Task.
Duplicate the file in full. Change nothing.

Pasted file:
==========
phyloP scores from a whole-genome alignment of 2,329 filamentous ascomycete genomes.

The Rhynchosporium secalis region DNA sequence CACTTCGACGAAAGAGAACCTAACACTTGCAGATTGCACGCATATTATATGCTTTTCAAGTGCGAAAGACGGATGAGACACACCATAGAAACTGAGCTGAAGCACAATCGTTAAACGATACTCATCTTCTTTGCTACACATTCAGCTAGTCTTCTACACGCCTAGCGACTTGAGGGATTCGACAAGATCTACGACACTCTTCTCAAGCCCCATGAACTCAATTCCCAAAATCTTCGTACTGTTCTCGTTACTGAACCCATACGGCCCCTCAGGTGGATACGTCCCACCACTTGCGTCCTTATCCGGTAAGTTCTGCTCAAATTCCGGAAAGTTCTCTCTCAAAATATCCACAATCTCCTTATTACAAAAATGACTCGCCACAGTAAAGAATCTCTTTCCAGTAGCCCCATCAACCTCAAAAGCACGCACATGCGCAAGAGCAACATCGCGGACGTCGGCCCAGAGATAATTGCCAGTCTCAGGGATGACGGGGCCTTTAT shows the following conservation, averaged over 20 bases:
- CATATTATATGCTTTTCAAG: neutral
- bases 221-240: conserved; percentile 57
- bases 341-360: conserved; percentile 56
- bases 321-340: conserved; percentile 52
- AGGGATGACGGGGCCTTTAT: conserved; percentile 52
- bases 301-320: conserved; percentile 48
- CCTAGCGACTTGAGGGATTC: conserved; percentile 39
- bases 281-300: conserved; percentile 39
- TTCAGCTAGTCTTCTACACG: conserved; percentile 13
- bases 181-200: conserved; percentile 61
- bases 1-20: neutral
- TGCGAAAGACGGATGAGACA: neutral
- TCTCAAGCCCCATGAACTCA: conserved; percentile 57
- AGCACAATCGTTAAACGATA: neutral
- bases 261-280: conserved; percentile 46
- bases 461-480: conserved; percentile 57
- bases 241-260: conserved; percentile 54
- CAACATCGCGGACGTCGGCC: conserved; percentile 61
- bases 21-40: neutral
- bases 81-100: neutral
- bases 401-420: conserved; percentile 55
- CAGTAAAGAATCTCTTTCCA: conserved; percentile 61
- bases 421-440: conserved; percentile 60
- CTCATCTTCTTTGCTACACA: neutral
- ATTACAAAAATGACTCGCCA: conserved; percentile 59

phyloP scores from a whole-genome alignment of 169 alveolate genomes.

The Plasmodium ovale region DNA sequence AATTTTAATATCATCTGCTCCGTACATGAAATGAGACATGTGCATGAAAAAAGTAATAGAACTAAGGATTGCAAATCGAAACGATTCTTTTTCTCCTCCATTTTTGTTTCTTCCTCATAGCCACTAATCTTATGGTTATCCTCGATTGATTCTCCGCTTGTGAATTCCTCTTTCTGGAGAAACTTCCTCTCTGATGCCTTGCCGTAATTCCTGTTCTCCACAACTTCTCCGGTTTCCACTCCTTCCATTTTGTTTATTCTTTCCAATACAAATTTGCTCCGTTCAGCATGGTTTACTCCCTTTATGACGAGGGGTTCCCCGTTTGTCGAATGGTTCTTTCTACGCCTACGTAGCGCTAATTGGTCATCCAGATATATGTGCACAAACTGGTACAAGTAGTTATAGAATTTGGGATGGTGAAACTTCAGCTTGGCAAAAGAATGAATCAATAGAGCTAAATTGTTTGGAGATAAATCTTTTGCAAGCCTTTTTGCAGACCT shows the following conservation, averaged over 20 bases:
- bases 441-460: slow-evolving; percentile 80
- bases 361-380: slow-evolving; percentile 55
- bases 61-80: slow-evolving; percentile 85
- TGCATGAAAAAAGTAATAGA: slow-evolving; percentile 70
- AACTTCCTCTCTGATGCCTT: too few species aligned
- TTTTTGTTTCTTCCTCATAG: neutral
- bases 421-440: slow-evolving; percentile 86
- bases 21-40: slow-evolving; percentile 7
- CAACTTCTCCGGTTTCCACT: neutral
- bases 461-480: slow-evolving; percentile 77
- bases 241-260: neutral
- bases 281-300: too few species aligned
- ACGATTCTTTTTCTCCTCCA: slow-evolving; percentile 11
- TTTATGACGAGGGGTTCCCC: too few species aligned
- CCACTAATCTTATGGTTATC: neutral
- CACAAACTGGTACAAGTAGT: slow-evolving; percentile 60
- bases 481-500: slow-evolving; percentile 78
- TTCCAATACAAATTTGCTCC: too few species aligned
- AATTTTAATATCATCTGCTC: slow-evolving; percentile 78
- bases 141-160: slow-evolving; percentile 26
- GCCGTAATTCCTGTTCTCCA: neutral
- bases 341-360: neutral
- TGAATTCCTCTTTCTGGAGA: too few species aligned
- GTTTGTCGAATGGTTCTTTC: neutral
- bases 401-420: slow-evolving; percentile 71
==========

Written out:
phyloP scores from a whole-genome alignment of 2,329 filamentous ascomycete genomes.

The Rhynchosporium secalis region DNA sequence CACTTCGACGAAAGAGAACCTAACACTTGCAGATTGCACGCATATTATATGCTTTTCAAGTGCGAAAGACGGATGAGACACACCATAGAAACTGAGCTGAAGCACAATCGTTAAACGATACTCATCTTCTTTGCTACACATTCAGCTAGTCTTCTACACGCCTAGCGACTTGAGGGATTCGACAAGATCTACGACACTCTTCTCAAGCCCCATGAACTCAATTCCCAAAATCTTCGTACTGTTCTCGTTACTGAACCCATACGGCCCCTCAGGTGGATACGTCCCACCACTTGCGTCCTTATCCGGTAAGTTCTGCTCAAATTCCGGAAAGTTCTCTCTCAAAATATCCACAATCTCCTTATTACAAAAATGACTCGCCACAGTAAAGAATCTCTTTCCAGTAGCCCCATCAACCTCAAAAGCACGCACATGCGCAAGAGCAACATCGCGGACGTCGGCCCAGAGATAATTGCCAGTCTCAGGGATGACGGGGCCTTTAT shows the following conservation, averaged over 20 bases:
- CATATTATATGCTTTTCAAG: neutral
- bases 221-240: conserved; percentile 57
- bases 341-360: conserved; percentile 56
- bases 321-340: conserved; percentile 52
- AGGGATGACGGGGCCTTTAT: conserved; percentile 52
- bases 301-320: conserved; percentile 48
- CCTAGCGACTTGAGGGATTC: conserved; percentile 39
- bases 281-300: conserved; percentile 39
- TTCAGCTAGTCTTCTACACG: conserved; percentile 13
- bases 181-200: conserved; percentile 61
- bases 1-20: neutral
- TGCGAAAGACGGATGAGACA: neutral
- TCTCAAGCCCCATGAACTCA: conserved; percentile 57
- AGCACAATCGTTAAACGATA: neutral
- bases 261-280: conserved; percentile 46
- bases 461-480: conserved; percentile 57
- bases 241-260: conserved; percentile 54
- CAACATCGCGGACGTCGGCC: conserved; percentile 61
- bases 21-40: neutral
- bases 81-100: neutral
- bases 401-420: conserved; percentile 55
- CAGTAAAGAATCTCTTTCCA: conserved; percentile 61
- bases 421-440: conserved; percentile 60
- CTCATCTTCTTTGCTACACA: neutral
- ATTACAAAAATGACTCGCCA: conserved; percentile 59

phyloP scores from a whole-genome alignment of 169 alveolate genomes.

The Plasmodium ovale region DNA sequence AATTTTAATATCATCTGCTCCGTACATGAAATGAGACATGTGCATGAAAAAAGTAATAGAACTAAGGATTGCAAATCGAAACGATTCTTTTTCTCCTCCATTTTTGTTTCTTCCTCATAGCCACTAATCTTATGGTTATCCTCGATTGATTCTCCGCTTGTGAATTCCTCTTTCTGGAGAAACTTCCTCTCTGATGCCTTGCCGTAATTCCTGTTCTCCACAACTTCTCCGGTTTCCACTCCTTCCATTTTGTTTATTCTTTCCAATACAAATTTGCTCCGTTCAGCATGGTTTACTCCCTTTATGACGAGGGGTTCCCCGTTTGTCGAATGGTTCTTTCTACGCCTACGTAGCGCTAATTGGTCATCCAGATATATGTGCACAAACTGGTACAAGTAGTTATAGAATTTGGGATGGTGAAACTTCAGCTTGGCAAAAGAATGAATCAATAGAGCTAAATTGTTTGGAGATAAATCTTTTGCAAGCCTTTTTGCAGACCT shows the following conservation, averaged over 20 bases:
- bases 441-460: slow-evolving; percentile 80
- bases 361-380: slow-evolving; percentile 55
- bases 61-80: slow-evolving; percentile 85
- TGCATGAAAAAAGTAATAGA: slow-evolving; percentile 70
- AACTTCCTCTCTGATGCCTT: too few species aligned
- TTTTTGTTTCTTCCTCATAG: neutral
- bases 421-440: slow-evolving; percentile 86
- bases 21-40: slow-evolving; percentile 7
- CAACTTCTCCGGTTTCCACT: neutral
- bases 461-480: slow-evolving; percentile 77
- bases 241-260: neutral
- bases 281-300: too few species aligned
- ACGATTCTTTTTCTCCTCCA: slow-evolving; percentile 11
- TTTATGACGAGGGGTTCCCC: too few species aligned
- CCACTAATCTTATGGTTATC: neutral
- CACAAACTGGTACAAGTAGT: slow-evolving; percentile 60
- bases 481-500: slow-evolving; percentile 78
- TTCCAATACAAATTTGCTCC: too few species aligned
- AATTTTAATATCATCTGCTC: slow-evolving; percentile 78
- bases 141-160: slow-evolving; percentile 26
- GCCGTAATTCCTGTTCTCCA: neutral
- bases 341-360: neutral
- TGAATTCCTCTTTCTGGAGA: too few species aligned
- GTTTGTCGAATGGTTCTTTC: neutral
- bases 401-420: slow-evolving; percentile 71